So You Want to Go to Code School

A Guide to Choosing a Code School and Succeeding When You Get There

Getting Your Foot in the Door After Code School

This post is adapted from my book, So You Want To Go To Code School.

Many people have asked me what it is like on the other side of code school, and if there is any advice I would give to someone before they get their first programming job. Technical ability, problem solving, and communication skills are all essential to success as a developer, and your online presence is a way to demonstrate all three. Getting your foot in the door requires having something to show — keeping your foot in the door requires a little bit more.

Have something to show

Use GitHub to store and share your code

Not every developer spends every waking moment working on open source projects or inventing the next big framework. We all have lives, families, and other pursuits that take priority; however, experienced programmers likely have solid work-related contributions they can point to during an interview. First-timers need some proof that they can apply what they learn. Side projects show potential employers what you are learning, and that you are interested in programming, not just the salary it comes along with.

Create a GitHub account. If you are in code school, you are likely already working towards a portfolio of apps and widgets to show off during an interview. If you are considering code school, this is something you should not wait to do. When you work through a tutorial, commit it to GitHub, give it a README, and include what you are working through and why.

Start filling your toolbox

Fill your toolbox with strategies to solve problems

You can usually assemble a piece of Ikea furniture with only an allen key, but what about that desk drawer that suddenly calls for a screwdriver? Completing the task requires the right tools for the job, and your ability to solve a programming problem is no different. Git, Chrome Developer Tools, and Pry are part of the the Swiss Army knife for any web developer.

  • Git is like “track changes” for source code. The docs describe it as a series of snapshots of your code base. “Every time you commit, or save the state of your project in Git, it basically takes a picture of what all your files look like at that moment and stores a reference to it.” Source control allows you to work in the same code base with other developers and not step on one another’s toes. Start with Git Immersion for some practical experience.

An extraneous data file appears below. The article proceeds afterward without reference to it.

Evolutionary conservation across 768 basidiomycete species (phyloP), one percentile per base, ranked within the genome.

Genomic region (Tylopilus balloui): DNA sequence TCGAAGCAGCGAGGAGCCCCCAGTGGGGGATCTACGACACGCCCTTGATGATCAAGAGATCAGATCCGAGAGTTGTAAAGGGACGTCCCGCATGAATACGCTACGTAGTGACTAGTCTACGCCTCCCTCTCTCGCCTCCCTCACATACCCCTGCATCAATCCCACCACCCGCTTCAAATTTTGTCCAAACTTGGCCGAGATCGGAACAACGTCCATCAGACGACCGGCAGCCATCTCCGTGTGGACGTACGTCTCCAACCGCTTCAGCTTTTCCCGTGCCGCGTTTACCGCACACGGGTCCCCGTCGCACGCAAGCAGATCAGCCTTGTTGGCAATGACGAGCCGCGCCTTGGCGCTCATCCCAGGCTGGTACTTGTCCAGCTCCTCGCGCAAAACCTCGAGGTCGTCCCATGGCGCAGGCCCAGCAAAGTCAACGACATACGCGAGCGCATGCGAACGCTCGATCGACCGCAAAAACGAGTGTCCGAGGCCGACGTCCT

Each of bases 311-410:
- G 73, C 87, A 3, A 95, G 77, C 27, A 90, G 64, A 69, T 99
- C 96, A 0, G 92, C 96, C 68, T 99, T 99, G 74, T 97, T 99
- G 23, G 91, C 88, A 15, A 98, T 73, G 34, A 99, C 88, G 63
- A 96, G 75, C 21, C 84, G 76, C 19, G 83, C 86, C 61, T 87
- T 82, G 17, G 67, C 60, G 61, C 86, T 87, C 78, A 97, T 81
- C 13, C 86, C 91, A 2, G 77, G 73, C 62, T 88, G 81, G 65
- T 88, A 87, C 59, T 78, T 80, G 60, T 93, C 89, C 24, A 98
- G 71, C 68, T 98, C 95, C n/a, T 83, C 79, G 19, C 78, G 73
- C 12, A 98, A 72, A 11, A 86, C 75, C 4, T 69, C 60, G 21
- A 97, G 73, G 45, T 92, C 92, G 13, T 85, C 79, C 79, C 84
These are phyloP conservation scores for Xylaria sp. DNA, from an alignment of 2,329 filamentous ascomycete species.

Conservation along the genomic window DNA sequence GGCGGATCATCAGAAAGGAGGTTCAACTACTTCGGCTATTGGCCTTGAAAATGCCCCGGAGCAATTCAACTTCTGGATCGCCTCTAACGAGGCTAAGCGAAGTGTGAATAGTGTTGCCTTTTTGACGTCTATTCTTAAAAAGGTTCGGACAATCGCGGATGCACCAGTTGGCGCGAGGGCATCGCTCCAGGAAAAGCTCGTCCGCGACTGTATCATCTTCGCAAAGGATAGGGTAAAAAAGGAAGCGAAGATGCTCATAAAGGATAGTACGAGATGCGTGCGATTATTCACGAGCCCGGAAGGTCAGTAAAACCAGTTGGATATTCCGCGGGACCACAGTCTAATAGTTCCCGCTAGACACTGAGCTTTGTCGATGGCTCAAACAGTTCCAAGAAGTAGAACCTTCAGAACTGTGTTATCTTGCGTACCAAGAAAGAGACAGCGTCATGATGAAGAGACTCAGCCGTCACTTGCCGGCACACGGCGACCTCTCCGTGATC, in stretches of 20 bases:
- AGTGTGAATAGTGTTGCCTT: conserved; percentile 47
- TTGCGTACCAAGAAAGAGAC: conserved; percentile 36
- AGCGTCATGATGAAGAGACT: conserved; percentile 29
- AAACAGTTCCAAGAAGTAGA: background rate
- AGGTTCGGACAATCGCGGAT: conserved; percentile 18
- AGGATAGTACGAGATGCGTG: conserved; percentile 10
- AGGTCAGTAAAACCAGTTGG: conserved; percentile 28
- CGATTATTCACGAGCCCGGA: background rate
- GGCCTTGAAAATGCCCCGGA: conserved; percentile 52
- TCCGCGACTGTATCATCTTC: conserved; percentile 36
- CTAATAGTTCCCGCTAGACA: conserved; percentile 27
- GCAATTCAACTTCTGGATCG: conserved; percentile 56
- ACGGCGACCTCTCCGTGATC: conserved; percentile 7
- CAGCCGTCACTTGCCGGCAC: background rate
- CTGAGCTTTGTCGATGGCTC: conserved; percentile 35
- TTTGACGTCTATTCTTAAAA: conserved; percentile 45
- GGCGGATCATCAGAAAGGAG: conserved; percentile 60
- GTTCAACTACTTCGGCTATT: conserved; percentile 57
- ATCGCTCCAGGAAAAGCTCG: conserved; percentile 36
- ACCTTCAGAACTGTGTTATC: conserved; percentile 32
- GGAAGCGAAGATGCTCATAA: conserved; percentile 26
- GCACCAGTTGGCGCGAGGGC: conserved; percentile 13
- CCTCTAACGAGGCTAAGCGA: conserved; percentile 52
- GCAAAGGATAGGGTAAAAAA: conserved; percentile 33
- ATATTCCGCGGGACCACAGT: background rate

• Chrome Developer Tools give you access to everything that happens to your application when it is sent to the browser. Troubleshoot Javascript, CSS, and layout issues without having to refresh the page. Check out the tutorials at discover-devtools by CodeSchool.
  • Pry gives you an interactive debugging session wherever you put a breakpoint in a Rails application. binding.pry throws you down the rabbit hole into the inner workings of your program’s psyche. Check out my blog “exploring the stack” for more details about this powerful tool.
  • Use the docs. Knowing how to find and navigate documentation is more important than remembering how to do File I/O. If you find yourself in a technical interview where they don’t let you search the web for help, share your thought process, imagine the solution you might have found had you performed the search, and work your way through the problem with pseudocode. Experienced developers use Google search and StackOverflow constantly, so pop that error message into the search bar to see what turns up. A word to the wise: if an answer was posted more than two years ago, it may no longer be relevant.

Get to know your community

Your next job in programming is more likely to come from someone in your network than from hitting the street with your resume. If you can claim an acquaintance with someone from a company you want to work for, that is one more point in your favour.

Go to meetups. If you are shy about meeting lots of new people at once, try introducing yourself to the invited speakers at the end — they are usually well connected and respected in the community. If you approach them with your name and a question or comment about their talk, they are likely to remember you.

Do scary things

Do something risky to set yourself apart from the crowd.

Not like skydiving, or alligator wrestling. Write blogs, contribute to open source projects, start your own programming language, or become visible on social media. You don’t need to be an expert to have an opinion. Don’t stop taking risks after you land your first job, either.

Find an area of your work that people are avoiding and become an expert. You will be known as the person who can do that thing we all hate, and your colleagues will value your expertise.

Take the hardest ticket from the top of the stack. Don’t sift through them until you find something you think you know how to do. Your best opportunity to stretch your skills is to do something scary and uncomfortable.

I work with a lot of people who don’t have formal computer science degrees, and while their backgrounds vary, they all share a love of problem solving and a willingness to work hard. Take responsibility for your own learning — code school will only bring you so far, and the rest is up to you.

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